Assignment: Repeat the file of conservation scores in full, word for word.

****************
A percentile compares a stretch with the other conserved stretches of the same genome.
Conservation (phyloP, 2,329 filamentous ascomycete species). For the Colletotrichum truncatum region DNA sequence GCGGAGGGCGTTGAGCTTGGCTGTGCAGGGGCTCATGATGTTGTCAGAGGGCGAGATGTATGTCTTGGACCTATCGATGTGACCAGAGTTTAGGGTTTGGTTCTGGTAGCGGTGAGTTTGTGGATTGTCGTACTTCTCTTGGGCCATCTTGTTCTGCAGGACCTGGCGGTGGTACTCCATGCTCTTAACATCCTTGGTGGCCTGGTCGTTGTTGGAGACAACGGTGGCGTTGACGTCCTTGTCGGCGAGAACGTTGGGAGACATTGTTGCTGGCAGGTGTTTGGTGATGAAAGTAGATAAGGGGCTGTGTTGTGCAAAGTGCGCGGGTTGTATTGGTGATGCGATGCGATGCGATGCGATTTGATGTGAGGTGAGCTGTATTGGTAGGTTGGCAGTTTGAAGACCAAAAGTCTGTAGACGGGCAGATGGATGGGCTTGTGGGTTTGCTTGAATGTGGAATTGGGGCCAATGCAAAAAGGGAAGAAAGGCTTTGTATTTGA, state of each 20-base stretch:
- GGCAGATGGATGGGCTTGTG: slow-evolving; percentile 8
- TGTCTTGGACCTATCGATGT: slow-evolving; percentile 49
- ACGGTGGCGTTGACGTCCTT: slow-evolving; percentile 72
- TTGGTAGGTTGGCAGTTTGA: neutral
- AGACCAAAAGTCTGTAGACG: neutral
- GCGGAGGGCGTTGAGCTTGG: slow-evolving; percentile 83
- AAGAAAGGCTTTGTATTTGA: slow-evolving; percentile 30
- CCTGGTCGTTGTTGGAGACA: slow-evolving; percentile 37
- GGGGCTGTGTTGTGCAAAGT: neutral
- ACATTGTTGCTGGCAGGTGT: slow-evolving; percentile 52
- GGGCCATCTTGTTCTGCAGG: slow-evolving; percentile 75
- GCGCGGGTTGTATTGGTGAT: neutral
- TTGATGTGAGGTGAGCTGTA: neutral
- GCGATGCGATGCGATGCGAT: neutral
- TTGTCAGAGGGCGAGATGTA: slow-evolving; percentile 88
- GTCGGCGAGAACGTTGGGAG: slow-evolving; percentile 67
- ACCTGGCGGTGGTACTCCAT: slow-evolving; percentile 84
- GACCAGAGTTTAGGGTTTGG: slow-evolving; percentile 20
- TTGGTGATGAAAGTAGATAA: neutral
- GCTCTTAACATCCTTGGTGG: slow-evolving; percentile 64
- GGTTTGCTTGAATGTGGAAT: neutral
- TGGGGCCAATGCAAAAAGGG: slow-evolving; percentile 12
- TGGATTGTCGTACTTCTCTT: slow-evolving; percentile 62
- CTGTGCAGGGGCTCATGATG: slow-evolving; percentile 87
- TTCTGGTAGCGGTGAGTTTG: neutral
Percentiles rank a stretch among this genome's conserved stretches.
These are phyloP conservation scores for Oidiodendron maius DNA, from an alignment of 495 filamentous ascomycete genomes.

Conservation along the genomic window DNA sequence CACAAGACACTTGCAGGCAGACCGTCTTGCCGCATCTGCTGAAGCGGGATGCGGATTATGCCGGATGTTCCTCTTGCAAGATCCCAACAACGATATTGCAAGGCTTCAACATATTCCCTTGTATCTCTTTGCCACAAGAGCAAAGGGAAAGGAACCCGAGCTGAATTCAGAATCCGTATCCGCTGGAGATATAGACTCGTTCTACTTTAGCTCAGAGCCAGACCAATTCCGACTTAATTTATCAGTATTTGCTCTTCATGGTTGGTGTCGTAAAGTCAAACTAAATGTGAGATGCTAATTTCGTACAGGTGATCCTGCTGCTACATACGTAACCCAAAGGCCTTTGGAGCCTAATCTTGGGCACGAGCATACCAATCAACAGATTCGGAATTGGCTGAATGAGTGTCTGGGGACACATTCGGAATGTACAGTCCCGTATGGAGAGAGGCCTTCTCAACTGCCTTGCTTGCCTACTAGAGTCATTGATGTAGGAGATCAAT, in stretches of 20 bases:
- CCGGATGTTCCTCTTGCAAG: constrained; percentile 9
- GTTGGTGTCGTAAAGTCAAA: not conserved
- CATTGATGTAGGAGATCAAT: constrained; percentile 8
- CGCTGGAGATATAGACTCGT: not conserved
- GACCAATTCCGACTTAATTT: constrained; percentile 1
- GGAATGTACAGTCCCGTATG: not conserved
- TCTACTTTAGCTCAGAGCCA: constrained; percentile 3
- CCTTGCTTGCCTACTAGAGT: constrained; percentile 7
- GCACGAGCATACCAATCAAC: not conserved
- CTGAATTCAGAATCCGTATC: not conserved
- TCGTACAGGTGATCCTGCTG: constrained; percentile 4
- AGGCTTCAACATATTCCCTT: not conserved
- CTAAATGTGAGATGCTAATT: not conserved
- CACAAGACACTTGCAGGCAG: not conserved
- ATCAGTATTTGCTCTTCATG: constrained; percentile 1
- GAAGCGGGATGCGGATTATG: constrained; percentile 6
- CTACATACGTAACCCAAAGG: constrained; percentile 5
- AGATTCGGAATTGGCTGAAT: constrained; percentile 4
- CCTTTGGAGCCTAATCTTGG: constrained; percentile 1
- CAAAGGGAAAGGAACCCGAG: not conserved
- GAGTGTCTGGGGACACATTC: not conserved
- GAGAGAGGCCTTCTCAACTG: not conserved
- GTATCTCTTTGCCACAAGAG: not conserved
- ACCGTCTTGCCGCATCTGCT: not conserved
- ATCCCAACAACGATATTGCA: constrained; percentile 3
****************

A percentile compares a stretch with the other conserved stretches of the same genome.
Conservation (phyloP, 2,329 filamentous ascomycete species). For the Colletotrichum truncatum region DNA sequence GCGGAGGGCGTTGAGCTTGGCTGTGCAGGGGCTCATGATGTTGTCAGAGGGCGAGATGTATGTCTTGGACCTATCGATGTGACCAGAGTTTAGGGTTTGGTTCTGGTAGCGGTGAGTTTGTGGATTGTCGTACTTCTCTTGGGCCATCTTGTTCTGCAGGACCTGGCGGTGGTACTCCATGCTCTTAACATCCTTGGTGGCCTGGTCGTTGTTGGAGACAACGGTGGCGTTGACGTCCTTGTCGGCGAGAACGTTGGGAGACATTGTTGCTGGCAGGTGTTTGGTGATGAAAGTAGATAAGGGGCTGTGTTGTGCAAAGTGCGCGGGTTGTATTGGTGATGCGATGCGATGCGATGCGATTTGATGTGAGGTGAGCTGTATTGGTAGGTTGGCAGTTTGAAGACCAAAAGTCTGTAGACGGGCAGATGGATGGGCTTGTGGGTTTGCTTGAATGTGGAATTGGGGCCAATGCAAAAAGGGAAGAAAGGCTTTGTATTTGA, state of each 20-base stretch:
- GGCAGATGGATGGGCTTGTG: slow-evolving; percentile 8
- TGTCTTGGACCTATCGATGT: slow-evolving; percentile 49
- ACGGTGGCGTTGACGTCCTT: slow-evolving; percentile 72
- TTGGTAGGTTGGCAGTTTGA: neutral
- AGACCAAAAGTCTGTAGACG: neutral
- GCGGAGGGCGTTGAGCTTGG: slow-evolving; percentile 83
- AAGAAAGGCTTTGTATTTGA: slow-evolving; percentile 30
- CCTGGTCGTTGTTGGAGACA: slow-evolving; percentile 37
- GGGGCTGTGTTGTGCAAAGT: neutral
- ACATTGTTGCTGGCAGGTGT: slow-evolving; percentile 52
- GGGCCATCTTGTTCTGCAGG: slow-evolving; percentile 75
- GCGCGGGTTGTATTGGTGAT: neutral
- TTGATGTGAGGTGAGCTGTA: neutral
- GCGATGCGATGCGATGCGAT: neutral
- TTGTCAGAGGGCGAGATGTA: slow-evolving; percentile 88
- GTCGGCGAGAACGTTGGGAG: slow-evolving; percentile 67
- ACCTGGCGGTGGTACTCCAT: slow-evolving; percentile 84
- GACCAGAGTTTAGGGTTTGG: slow-evolving; percentile 20
- TTGGTGATGAAAGTAGATAA: neutral
- GCTCTTAACATCCTTGGTGG: slow-evolving; percentile 64
- GGTTTGCTTGAATGTGGAAT: neutral
- TGGGGCCAATGCAAAAAGGG: slow-evolving; percentile 12
- TGGATTGTCGTACTTCTCTT: slow-evolving; percentile 62
- CTGTGCAGGGGCTCATGATG: slow-evolving; percentile 87
- TTCTGGTAGCGGTGAGTTTG: neutral
Percentiles rank a stretch among this genome's conserved stretches.
These are phyloP conservation scores for Oidiodendron maius DNA, from an alignment of 495 filamentous ascomycete genomes.

Conservation along the genomic window DNA sequence CACAAGACACTTGCAGGCAGACCGTCTTGCCGCATCTGCTGAAGCGGGATGCGGATTATGCCGGATGTTCCTCTTGCAAGATCCCAACAACGATATTGCAAGGCTTCAACATATTCCCTTGTATCTCTTTGCCACAAGAGCAAAGGGAAAGGAACCCGAGCTGAATTCAGAATCCGTATCCGCTGGAGATATAGACTCGTTCTACTTTAGCTCAGAGCCAGACCAATTCCGACTTAATTTATCAGTATTTGCTCTTCATGGTTGGTGTCGTAAAGTCAAACTAAATGTGAGATGCTAATTTCGTACAGGTGATCCTGCTGCTACATACGTAACCCAAAGGCCTTTGGAGCCTAATCTTGGGCACGAGCATACCAATCAACAGATTCGGAATTGGCTGAATGAGTGTCTGGGGACACATTCGGAATGTACAGTCCCGTATGGAGAGAGGCCTTCTCAACTGCCTTGCTTGCCTACTAGAGTCATTGATGTAGGAGATCAAT, in stretches of 20 bases:
- CCGGATGTTCCTCTTGCAAG: constrained; percentile 9
- GTTGGTGTCGTAAAGTCAAA: not conserved
- CATTGATGTAGGAGATCAAT: constrained; percentile 8
- CGCTGGAGATATAGACTCGT: not conserved
- GACCAATTCCGACTTAATTT: constrained; percentile 1
- GGAATGTACAGTCCCGTATG: not conserved
- TCTACTTTAGCTCAGAGCCA: constrained; percentile 3
- CCTTGCTTGCCTACTAGAGT: constrained; percentile 7
- GCACGAGCATACCAATCAAC: not conserved
- CTGAATTCAGAATCCGTATC: not conserved
- TCGTACAGGTGATCCTGCTG: constrained; percentile 4
- AGGCTTCAACATATTCCCTT: not conserved
- CTAAATGTGAGATGCTAATT: not conserved
- CACAAGACACTTGCAGGCAG: not conserved
- ATCAGTATTTGCTCTTCATG: constrained; percentile 1
- GAAGCGGGATGCGGATTATG: constrained; percentile 6
- CTACATACGTAACCCAAAGG: constrained; percentile 5
- AGATTCGGAATTGGCTGAAT: constrained; percentile 4
- CCTTTGGAGCCTAATCTTGG: constrained; percentile 1
- CAAAGGGAAAGGAACCCGAG: not conserved
- GAGTGTCTGGGGACACATTC: not conserved
- GAGAGAGGCCTTCTCAACTG: not conserved
- GTATCTCTTTGCCACAAGAG: not conserved
- ACCGTCTTGCCGCATCTGCT: not conserved
- ATCCCAACAACGATATTGCA: constrained; percentile 3